Andrew McConkey’s family has owned their farm in County Monaghan since 1924. It sits just two miles from the Northern Irish border and is home to 200 cows producing one million liters of milk each year for the U.K. and EU market. The status of the now-invisible border has shaped their business for generations.
“When Grandad bought [the farm], it would’ve been a new border at that stage. And during Dad’s time it would’ve been a significant issue at times in the 50s, 60s and 70s,” McConkey told CNBC. “But thankfully most of those issues have disappeared, so how it will affect us going forward? We don’t really know, but certainly a little bit nervous.”
“If the U.K. stayed in the customs union, it would make life simpler for us in the sense that we wouldn’t have to worry about the travelling of goods back and forward across the border,” he added.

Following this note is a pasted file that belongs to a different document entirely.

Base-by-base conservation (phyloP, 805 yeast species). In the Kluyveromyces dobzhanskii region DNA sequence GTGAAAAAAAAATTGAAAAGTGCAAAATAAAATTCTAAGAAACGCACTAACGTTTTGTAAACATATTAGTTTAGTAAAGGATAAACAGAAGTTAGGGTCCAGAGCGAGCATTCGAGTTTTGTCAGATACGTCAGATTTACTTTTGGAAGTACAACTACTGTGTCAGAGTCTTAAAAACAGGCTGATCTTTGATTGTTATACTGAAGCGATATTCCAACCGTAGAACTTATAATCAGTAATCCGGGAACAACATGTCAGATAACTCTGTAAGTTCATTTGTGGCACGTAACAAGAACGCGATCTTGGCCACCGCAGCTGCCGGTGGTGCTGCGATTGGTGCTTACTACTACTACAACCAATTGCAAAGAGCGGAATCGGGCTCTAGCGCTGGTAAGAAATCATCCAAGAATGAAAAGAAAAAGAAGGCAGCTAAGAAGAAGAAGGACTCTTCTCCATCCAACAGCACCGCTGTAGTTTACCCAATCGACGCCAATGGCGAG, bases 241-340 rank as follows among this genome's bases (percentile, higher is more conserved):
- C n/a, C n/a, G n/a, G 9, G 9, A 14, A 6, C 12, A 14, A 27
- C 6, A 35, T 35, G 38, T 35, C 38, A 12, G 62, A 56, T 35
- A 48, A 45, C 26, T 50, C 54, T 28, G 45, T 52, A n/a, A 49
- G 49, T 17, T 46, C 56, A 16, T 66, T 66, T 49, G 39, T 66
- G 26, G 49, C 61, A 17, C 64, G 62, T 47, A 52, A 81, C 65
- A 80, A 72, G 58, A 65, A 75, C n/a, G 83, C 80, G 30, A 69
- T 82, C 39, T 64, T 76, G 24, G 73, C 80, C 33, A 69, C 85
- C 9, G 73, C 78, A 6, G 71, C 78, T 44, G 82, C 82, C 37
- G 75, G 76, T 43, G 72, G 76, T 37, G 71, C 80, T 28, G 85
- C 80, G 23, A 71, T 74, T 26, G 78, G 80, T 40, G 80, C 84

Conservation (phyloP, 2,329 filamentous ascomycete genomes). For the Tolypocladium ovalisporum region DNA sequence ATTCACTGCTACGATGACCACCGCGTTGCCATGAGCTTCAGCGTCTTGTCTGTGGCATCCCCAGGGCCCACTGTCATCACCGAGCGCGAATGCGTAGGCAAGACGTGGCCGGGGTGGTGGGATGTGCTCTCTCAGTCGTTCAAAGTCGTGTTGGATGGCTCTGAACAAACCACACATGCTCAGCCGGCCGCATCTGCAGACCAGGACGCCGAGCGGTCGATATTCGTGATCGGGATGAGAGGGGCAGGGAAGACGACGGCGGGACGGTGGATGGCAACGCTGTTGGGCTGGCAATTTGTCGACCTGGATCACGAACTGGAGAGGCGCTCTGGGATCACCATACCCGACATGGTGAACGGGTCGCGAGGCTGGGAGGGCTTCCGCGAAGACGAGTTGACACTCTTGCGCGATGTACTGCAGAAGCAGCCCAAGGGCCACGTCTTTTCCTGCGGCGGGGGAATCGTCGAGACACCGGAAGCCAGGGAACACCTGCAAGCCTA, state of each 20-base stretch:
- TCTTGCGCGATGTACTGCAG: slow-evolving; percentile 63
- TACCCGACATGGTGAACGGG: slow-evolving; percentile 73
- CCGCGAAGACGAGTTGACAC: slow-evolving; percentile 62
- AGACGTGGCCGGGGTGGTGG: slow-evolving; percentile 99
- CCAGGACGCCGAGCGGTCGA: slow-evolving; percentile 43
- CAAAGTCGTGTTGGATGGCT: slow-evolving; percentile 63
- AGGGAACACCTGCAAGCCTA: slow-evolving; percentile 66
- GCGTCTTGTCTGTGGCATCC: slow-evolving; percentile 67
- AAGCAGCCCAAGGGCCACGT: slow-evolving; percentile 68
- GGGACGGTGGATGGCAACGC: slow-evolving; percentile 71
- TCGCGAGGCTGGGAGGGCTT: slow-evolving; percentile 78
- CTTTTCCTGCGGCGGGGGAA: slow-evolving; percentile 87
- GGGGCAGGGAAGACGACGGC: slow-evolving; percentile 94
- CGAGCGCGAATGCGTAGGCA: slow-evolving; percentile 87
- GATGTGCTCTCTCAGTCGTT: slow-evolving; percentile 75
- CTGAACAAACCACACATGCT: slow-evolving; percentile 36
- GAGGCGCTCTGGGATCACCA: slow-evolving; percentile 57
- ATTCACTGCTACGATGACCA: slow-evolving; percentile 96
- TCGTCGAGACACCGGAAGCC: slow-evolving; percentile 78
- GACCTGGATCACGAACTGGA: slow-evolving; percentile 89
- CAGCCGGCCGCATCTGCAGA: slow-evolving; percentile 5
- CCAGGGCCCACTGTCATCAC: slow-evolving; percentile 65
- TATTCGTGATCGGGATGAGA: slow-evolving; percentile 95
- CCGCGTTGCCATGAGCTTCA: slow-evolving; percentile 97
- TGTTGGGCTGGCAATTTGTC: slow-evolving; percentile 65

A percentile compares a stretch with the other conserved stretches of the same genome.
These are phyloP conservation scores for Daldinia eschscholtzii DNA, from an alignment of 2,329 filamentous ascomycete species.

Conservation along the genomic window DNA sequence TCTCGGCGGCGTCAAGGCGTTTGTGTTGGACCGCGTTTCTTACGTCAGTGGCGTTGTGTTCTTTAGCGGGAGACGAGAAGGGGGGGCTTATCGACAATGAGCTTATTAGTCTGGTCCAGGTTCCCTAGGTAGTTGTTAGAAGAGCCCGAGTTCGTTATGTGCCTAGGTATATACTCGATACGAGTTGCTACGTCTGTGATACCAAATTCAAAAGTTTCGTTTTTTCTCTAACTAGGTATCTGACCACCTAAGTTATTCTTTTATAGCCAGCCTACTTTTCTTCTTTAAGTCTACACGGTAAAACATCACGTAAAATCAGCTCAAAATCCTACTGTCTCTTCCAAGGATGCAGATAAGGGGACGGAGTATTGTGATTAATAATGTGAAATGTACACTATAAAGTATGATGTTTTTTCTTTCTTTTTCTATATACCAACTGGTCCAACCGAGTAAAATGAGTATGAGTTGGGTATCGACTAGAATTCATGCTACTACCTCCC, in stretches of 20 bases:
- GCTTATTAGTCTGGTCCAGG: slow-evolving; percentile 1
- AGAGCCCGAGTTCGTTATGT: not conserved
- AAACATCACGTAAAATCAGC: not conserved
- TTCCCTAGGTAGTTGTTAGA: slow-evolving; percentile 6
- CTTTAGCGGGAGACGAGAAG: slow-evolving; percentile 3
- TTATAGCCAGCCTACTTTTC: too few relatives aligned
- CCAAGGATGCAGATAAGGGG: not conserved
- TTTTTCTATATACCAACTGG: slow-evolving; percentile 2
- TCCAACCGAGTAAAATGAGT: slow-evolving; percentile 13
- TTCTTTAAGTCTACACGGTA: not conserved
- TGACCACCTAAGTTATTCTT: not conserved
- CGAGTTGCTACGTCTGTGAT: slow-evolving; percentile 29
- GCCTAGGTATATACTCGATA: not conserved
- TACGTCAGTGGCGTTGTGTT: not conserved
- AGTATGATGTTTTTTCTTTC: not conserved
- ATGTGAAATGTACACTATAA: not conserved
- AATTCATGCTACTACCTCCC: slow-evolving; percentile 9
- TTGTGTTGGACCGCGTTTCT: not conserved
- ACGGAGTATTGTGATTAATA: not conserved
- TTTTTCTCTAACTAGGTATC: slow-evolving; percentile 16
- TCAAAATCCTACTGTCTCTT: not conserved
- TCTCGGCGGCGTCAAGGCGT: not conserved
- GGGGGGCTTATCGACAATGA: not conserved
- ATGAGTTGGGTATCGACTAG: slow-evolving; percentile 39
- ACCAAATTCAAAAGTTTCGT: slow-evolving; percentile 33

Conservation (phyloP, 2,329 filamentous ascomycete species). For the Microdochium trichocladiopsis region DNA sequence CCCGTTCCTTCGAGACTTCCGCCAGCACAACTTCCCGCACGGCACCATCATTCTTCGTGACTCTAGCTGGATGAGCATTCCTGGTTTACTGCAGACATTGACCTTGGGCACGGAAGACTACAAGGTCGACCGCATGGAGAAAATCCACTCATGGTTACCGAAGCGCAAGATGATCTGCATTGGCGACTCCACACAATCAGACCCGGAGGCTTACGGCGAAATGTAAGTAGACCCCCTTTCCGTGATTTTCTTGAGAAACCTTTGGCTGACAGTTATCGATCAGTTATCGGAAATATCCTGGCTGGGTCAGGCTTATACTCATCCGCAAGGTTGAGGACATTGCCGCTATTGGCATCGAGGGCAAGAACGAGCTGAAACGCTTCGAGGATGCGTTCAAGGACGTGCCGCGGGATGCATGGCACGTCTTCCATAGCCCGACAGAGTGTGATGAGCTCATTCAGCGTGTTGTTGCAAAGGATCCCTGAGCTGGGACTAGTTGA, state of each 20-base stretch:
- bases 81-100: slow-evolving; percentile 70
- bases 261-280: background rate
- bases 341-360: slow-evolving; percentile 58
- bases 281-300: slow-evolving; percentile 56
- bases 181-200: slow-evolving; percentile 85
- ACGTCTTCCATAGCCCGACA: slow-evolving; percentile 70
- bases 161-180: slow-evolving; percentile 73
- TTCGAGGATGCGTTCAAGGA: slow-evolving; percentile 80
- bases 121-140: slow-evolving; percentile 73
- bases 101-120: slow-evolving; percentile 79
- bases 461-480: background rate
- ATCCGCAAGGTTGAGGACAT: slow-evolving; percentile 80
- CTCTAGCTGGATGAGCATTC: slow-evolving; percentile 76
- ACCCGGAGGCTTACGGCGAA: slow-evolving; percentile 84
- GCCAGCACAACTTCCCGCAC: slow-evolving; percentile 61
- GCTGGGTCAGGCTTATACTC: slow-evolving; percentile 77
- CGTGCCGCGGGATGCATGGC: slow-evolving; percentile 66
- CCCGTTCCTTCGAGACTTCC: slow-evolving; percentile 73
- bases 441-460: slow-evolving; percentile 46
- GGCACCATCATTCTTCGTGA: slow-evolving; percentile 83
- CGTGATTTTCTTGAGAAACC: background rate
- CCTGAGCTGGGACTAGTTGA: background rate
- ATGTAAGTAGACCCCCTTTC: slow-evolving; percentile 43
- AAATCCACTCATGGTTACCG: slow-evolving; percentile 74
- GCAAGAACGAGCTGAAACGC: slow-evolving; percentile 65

“It’s a huge issue for Europe but I guess we’re the ones that will have the immediate impact,” Flanagan remarked. “Our sector, which is very exposed to the U.K. market, saw the impact of the drop in value of sterling immediately and hundreds of millions dropped off farmers’ incomes in the last year alone, way before Brexit actually takes effect.”
Trade talks are due for mid-December, but Ireland has threatened to veto them and hold out until 2018 if its priorities are not addressed.
“Some people have accused us of being intransigent here, but [Ireland] have the gun in their hand right now and the [U.K.] is asking them to hand it over so it can be used against them,” Flanagan said. “This is the only leverage they have.”